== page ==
George Washington's Final Battle

The Epic Struggle to Build a Capital City and a Nation

Robert P. Watson

"[T]his is an informative narrative of the contested founding of the nation’s capital for both general readers and academics."
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George Washington is remembered for leading the Continental Army to victory, presiding over the Constitution, and forging a new nation, but few know the story of his involvement in the establishment of a capital city and how it nearly tore the United States apart.

In George Washington’s Final Battle, Robert P. Watson brings this tale to life, telling how the country's first president tirelessly advocated for a capital on the shores of the Potomac. Washington envisioned and had a direct role in planning many aspects of the city that would house the young republic. In doing so, he created a landmark that gave the fledgling democracy credibility, united a fractious country, and created a sense of American identity.

Although Washington died just months before the federal government's official relocation, his vision and influence live on in the city that bears his name.

This little-known story of founding intrigue throws George Washington’s political acumen into sharp relief and provides a historical lesson in leadership and consensus-building that remains relevant today. This book will fascinate anyone interested in the founding period, the American presidency, and the history of Washington, DC.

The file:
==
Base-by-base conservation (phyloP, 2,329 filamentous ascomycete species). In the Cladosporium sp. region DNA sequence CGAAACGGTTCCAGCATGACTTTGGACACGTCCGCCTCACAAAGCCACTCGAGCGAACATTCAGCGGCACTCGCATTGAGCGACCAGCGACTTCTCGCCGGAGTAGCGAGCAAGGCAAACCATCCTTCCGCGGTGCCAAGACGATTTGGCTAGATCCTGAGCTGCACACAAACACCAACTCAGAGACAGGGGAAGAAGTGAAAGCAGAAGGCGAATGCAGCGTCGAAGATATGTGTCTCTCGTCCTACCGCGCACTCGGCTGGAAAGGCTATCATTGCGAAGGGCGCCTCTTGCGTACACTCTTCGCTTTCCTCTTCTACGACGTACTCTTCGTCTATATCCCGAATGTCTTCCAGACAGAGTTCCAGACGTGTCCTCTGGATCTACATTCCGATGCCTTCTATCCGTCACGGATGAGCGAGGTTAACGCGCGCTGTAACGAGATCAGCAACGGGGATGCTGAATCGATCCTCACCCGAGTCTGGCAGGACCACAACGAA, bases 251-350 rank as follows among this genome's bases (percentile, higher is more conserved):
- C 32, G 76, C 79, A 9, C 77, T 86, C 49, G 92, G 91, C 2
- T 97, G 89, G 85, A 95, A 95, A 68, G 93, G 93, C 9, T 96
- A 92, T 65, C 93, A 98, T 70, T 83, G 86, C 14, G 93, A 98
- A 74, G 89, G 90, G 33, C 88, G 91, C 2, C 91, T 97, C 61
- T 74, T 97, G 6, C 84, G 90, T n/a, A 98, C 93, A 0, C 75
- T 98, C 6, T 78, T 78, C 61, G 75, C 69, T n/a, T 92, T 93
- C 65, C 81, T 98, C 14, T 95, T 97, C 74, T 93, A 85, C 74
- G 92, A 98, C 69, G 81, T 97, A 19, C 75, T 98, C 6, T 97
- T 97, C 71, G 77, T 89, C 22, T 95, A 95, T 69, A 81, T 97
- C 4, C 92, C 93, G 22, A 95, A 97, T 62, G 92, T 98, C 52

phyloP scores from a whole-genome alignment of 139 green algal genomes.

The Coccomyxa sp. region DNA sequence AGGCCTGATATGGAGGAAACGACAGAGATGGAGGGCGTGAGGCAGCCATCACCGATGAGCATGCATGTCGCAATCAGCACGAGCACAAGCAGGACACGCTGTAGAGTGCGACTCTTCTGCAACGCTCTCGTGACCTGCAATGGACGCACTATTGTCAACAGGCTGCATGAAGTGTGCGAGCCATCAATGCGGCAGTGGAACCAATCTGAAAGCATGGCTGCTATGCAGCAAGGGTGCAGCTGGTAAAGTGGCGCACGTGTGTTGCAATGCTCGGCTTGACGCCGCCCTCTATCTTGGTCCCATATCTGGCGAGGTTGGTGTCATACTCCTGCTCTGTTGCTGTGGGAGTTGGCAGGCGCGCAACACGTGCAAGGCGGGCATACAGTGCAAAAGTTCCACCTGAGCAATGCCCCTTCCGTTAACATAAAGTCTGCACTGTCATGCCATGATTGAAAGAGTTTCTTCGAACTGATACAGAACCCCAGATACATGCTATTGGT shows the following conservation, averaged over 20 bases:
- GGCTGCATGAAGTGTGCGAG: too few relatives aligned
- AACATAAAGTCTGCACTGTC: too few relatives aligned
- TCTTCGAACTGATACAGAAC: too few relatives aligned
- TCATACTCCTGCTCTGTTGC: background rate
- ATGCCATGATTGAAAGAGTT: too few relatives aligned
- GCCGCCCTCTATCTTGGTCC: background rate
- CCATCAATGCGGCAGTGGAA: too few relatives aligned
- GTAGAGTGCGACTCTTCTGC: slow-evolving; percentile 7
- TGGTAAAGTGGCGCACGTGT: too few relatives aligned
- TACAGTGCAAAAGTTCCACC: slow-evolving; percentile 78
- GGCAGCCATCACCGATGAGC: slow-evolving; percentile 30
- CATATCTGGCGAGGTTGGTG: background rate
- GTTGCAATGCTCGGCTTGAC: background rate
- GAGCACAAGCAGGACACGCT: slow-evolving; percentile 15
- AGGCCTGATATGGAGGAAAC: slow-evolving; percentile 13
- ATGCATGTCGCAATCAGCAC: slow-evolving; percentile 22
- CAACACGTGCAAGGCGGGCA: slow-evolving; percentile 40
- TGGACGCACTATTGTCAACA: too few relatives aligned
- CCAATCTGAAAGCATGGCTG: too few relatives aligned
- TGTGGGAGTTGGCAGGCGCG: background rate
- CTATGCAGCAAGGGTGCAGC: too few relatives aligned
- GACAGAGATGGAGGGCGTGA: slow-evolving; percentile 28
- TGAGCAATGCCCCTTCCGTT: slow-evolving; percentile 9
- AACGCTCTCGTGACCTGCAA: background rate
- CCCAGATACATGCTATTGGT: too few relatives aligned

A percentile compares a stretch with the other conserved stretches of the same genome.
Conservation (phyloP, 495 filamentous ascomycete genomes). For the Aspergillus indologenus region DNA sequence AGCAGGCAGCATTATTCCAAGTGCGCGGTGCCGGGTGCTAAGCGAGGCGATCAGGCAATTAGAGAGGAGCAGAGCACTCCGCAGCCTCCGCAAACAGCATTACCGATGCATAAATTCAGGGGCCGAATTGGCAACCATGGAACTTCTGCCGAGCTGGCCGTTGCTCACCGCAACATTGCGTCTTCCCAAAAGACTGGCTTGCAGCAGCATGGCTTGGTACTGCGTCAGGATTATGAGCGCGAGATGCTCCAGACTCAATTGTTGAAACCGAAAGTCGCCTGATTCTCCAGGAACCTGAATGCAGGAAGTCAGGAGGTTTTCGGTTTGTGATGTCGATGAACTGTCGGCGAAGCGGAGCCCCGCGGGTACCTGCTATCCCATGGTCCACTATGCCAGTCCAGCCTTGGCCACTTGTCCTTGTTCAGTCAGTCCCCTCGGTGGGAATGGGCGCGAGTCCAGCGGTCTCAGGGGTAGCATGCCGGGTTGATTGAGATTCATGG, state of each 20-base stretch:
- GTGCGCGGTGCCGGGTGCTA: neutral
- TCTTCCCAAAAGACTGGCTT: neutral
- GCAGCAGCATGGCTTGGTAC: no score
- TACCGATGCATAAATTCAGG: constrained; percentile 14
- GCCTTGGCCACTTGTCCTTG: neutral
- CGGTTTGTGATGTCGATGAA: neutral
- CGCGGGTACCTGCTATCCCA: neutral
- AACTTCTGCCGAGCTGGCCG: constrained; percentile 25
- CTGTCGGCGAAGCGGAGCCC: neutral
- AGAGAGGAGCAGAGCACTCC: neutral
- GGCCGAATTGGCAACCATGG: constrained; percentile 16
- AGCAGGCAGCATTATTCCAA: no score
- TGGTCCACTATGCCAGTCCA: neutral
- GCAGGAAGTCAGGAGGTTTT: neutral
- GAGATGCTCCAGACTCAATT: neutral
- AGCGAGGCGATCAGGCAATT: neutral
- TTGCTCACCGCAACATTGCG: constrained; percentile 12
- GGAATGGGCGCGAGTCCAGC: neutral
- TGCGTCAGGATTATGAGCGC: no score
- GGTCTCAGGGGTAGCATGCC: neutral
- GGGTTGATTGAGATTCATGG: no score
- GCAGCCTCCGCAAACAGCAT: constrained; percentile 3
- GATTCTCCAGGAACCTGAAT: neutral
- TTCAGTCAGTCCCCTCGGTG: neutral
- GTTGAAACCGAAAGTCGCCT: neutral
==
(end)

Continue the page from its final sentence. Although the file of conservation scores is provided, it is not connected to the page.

Table of Contents




Introduction: The “Other” Founding Debates


1. Surveying a Future

2. Western Adventures

3. The Dispensations of Providence

4. Potomac Fever

5. Cincinnatus


6. Swords in their Hands

7. Mutiny!

8. The Day the War Ended

9. A Singular Destiny

10. Fixing the Seat of Government

11. Political Architecture


12. Convention

13. Ten Miles Square

14. An Inauguration

15. New York City

16. The Great Debate

17. The (Second) Most Famous Dinner in History


18. The Grand Compromise

19. Philadelphia

20. The Residence Act of 1790

21. The City of Washington

22. Financing the Capital


23. The Architect

24. Intrigues and Injuries

25. A Design Contest

26. Building the President’s House

27. A House Divided


28. Washington (Never) Slept Here

29. A Pedestal Waiting for a Monument

30. Temple of Liberty

31. The Father of His Country

32. 'Tis Well

Epilogue: The Building Is in a State to Be Habitable

Appendix A. Chronological List of Temporary Capitals

Appendix B. List of Possible Locations for the Capital


"A fine and full account of the much-contested founding of Washington, DC. Watson demonstrates clearly and convincingly why the first president deserved to have the nation's capital bear his name."—Gordon S. Wood, Pulitzer Prize-winning author, National Humanities Medal recipient, and Alva O. Way University Professor, Brown University

"In clear prose, both accessible and insightful, Watson portrays George Washington as a great yet flawed hero, the leader whose character and vision helped to win the Revolutionary War and initiate the building of a new city from which the new nation could be governed. Washington understood that this country needed a national identity, and that a new capital city was an essential building block for such an identity. Watson considers this phase of Washington's career his 'final battle' and amply demonstrates his characterization of it as an 'epic struggle'."—David Haberstich, curator and archivist, Smithsonian National Museum of American History